I recently purchased a second hand BCF2000 and confirmed that it works on an older Windows 10 laptop. On my newer desktop running Windows 11, I can install the Behringer drivers and the BCF shows up in the list of devices using USB mode. I also confirmed that other USB-MIDI devices work with the new computer. However, when I attempt to enable the BCF unit in any software (DAWs, MIDI OX, BC Manager, etc.) I get a "there is not enough memory available to complete the task". I've tried pretty much everything I could find (i.e. virtual memory allocation, different USB ports, different wires, running driver setup in compatibility mode, and many more) yet the error still appears even after a clean Windows install. I know this is a legacy product and Behringer doesn't really keep up with it anymore; is there hope for my controller despite the new technology?
Thanks in advance!
Beelink SER3 Mini PC
AMD Ryzen 7 3750H 4 Core Processor
16 GB RAM
Windows 11 Pro OS (tested with Windows 10 on the new PC as well, no luck)
I don't have Windows 11, so I can't offer any direct advice.
Perhaps other people can comment on their experiences concerning the combo of Windows 11 + BCF/BCR2000.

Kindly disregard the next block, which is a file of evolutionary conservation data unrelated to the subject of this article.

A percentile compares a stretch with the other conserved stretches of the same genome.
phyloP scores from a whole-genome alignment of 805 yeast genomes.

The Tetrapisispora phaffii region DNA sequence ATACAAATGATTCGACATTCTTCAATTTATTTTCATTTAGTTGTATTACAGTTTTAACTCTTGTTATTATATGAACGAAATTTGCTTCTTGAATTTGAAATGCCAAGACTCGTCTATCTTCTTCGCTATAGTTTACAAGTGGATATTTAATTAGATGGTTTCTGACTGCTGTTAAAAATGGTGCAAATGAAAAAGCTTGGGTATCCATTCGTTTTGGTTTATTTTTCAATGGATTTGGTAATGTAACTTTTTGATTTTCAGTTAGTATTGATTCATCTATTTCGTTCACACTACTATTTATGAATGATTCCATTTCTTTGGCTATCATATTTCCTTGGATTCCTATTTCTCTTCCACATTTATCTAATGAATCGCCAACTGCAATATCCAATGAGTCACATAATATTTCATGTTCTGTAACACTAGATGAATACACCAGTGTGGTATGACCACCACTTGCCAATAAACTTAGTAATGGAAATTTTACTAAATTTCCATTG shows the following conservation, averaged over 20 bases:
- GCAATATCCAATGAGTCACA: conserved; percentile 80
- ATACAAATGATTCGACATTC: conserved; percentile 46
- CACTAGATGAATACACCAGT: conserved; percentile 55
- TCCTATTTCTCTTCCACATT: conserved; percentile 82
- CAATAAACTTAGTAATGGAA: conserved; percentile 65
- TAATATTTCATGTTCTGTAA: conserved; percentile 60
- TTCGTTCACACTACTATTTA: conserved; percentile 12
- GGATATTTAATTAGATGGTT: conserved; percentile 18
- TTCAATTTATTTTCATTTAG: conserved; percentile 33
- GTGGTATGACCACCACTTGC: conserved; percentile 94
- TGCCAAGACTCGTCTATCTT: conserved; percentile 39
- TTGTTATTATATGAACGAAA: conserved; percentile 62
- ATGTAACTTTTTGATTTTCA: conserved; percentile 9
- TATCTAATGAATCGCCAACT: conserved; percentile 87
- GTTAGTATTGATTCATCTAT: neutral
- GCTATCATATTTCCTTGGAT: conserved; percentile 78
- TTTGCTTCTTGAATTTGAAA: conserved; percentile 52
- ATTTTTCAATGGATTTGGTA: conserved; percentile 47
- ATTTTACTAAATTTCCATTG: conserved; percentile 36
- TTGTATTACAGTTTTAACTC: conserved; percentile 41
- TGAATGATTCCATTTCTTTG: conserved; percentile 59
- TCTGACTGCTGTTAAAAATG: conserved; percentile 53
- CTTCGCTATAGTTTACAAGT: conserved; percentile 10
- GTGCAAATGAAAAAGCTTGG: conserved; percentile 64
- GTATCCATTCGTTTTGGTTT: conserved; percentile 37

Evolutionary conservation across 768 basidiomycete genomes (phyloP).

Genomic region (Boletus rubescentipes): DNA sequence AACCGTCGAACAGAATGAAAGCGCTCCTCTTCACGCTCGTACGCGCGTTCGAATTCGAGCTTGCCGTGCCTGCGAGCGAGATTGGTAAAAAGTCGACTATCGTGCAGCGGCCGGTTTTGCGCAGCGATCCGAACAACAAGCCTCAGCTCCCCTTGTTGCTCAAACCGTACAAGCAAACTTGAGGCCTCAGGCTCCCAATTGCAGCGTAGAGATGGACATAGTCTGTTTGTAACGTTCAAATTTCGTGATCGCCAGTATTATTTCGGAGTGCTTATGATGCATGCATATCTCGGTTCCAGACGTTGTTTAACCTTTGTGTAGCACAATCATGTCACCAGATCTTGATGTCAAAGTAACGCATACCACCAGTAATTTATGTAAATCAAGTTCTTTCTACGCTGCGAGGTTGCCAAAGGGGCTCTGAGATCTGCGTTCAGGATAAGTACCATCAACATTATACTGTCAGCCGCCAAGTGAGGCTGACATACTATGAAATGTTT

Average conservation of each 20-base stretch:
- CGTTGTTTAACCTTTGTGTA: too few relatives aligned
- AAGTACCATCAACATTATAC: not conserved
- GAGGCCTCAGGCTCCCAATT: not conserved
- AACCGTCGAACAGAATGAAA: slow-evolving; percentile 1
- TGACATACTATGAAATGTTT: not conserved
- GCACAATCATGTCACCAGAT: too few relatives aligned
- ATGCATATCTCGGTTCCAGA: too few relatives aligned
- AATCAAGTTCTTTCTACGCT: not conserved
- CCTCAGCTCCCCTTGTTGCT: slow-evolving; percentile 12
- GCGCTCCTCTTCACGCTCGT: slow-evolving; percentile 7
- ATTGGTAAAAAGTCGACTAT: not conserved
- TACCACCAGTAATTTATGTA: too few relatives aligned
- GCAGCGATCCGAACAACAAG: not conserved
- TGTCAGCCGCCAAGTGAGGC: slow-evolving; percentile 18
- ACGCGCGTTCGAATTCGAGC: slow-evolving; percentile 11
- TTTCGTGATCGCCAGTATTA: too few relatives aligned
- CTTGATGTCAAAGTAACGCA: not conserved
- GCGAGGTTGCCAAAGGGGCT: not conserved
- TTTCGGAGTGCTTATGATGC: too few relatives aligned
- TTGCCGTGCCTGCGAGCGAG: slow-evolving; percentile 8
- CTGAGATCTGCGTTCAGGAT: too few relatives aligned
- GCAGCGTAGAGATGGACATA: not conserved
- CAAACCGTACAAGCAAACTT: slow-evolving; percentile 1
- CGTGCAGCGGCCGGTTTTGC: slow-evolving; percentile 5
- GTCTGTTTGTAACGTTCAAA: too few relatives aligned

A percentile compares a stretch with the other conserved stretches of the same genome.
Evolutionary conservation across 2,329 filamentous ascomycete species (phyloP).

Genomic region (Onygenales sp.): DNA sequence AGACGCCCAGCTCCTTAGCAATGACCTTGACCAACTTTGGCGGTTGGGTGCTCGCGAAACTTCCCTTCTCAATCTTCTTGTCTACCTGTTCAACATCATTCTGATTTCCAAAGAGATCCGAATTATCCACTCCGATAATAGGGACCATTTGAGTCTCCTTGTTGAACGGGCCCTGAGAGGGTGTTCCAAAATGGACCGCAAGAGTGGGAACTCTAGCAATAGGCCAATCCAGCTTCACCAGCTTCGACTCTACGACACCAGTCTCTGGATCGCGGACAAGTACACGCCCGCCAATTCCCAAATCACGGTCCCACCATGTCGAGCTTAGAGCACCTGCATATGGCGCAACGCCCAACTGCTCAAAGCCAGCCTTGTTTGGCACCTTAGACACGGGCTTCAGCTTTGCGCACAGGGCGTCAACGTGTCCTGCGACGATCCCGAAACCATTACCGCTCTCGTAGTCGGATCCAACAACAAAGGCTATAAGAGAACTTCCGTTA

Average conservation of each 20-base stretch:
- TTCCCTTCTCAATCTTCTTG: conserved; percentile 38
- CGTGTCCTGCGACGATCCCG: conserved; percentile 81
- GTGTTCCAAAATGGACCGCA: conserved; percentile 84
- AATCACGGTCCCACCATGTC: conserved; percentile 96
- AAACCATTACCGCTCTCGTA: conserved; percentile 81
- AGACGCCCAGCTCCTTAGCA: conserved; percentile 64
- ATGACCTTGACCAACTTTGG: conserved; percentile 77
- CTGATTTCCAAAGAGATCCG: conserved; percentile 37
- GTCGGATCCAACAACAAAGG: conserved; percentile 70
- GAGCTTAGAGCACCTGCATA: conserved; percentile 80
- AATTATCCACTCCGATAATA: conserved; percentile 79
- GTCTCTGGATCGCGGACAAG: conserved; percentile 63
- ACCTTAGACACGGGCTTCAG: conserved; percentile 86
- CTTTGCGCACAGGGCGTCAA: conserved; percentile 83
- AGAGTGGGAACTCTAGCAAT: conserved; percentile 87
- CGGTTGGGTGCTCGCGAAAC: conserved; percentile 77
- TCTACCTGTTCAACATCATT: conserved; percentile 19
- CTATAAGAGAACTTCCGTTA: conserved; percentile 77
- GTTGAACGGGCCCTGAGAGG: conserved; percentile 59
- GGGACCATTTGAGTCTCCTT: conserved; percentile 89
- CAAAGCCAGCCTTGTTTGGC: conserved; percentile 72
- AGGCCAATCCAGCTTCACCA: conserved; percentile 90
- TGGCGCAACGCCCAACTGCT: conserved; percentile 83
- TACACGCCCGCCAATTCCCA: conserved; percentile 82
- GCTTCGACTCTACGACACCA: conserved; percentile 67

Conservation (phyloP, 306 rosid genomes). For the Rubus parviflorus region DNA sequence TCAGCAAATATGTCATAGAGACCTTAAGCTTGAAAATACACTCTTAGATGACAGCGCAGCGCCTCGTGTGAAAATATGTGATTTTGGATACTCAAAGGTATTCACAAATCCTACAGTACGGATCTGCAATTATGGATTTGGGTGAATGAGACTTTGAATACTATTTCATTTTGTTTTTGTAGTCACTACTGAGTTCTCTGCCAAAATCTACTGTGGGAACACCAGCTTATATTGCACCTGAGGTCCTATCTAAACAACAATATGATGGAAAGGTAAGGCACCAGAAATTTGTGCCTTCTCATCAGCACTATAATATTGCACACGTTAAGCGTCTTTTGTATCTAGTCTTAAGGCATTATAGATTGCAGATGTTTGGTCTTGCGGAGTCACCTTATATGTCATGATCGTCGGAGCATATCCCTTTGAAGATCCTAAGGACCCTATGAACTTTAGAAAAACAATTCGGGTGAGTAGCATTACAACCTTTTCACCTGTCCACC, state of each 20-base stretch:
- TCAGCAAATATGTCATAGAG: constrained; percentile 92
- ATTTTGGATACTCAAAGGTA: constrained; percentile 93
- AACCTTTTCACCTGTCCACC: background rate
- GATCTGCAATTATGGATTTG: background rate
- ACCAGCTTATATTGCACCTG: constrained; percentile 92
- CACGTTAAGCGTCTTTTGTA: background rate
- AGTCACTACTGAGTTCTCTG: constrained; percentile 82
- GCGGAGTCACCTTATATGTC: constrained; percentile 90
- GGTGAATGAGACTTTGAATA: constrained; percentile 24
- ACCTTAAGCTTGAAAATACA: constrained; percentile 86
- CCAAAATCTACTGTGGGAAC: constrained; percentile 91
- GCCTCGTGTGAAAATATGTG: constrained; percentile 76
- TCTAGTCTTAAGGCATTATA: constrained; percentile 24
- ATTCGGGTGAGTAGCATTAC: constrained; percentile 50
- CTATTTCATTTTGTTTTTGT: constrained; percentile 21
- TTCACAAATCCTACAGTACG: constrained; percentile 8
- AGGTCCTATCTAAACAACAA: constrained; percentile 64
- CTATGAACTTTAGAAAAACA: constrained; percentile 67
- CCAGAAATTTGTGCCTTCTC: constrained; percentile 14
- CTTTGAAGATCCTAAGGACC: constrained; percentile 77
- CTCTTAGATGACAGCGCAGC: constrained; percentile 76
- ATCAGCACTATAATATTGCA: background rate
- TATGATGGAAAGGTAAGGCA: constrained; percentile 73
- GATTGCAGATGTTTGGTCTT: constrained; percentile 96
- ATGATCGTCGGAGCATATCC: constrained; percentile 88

But just to be sure: which Behringer driver have you installed?
If you want to use a Behringer driver, for Windows Vista and later this should be the Behringer 1.0.10 driver (e.g. available from the Drivers folder of the B-Control user file section at the Mountain Utilities website).
Of course you need the flavor corresponding with your operating system: 32 or 64 bit.
However, installing a Behringer driver isn't strictly necessary, at least not in Windows 7 and 10: Microsoft's generic "USB Audio Device" makes the BCF and BCR work correctly anyway, with the limitation that only one application can use this driver at any one time: this driver is "single-client".
So what happens when you uninstall the Behringer driver, reboot and reconnect the BCF?
Does Windows 11 then automatically offer to install its generic "USB Audio Device"?
If it doesn't, that indeed indicates a change in policy by Microsoft.
I appreciate the fast response Mark!
I have indeed tried the 1.0.10 from both Behringer’s website as well as from here, still to no avail. Uninstalling the driver and allowing Windows to try and do it unfortunately does nothing; the controller is recognized as being plugged in, however any attempt at letting Windows provide the driver instead of a downloaded one yields no result. Windows simply tells me that the “USB Composite Device” is not working properly (and that the drivers are as up to date as can be). Only when I start throwing the Behringer driver at it is when it correctly identifies as a ‘B-Control’.
I’m not sure how this plays in but: If I have the driver installed and try and boot up the computer with the BCF switched on, it will actually freeze the entire boot and force me to hard reset (maybe the BCF is transmitting too much of some sort of data that the computer can’t handle?)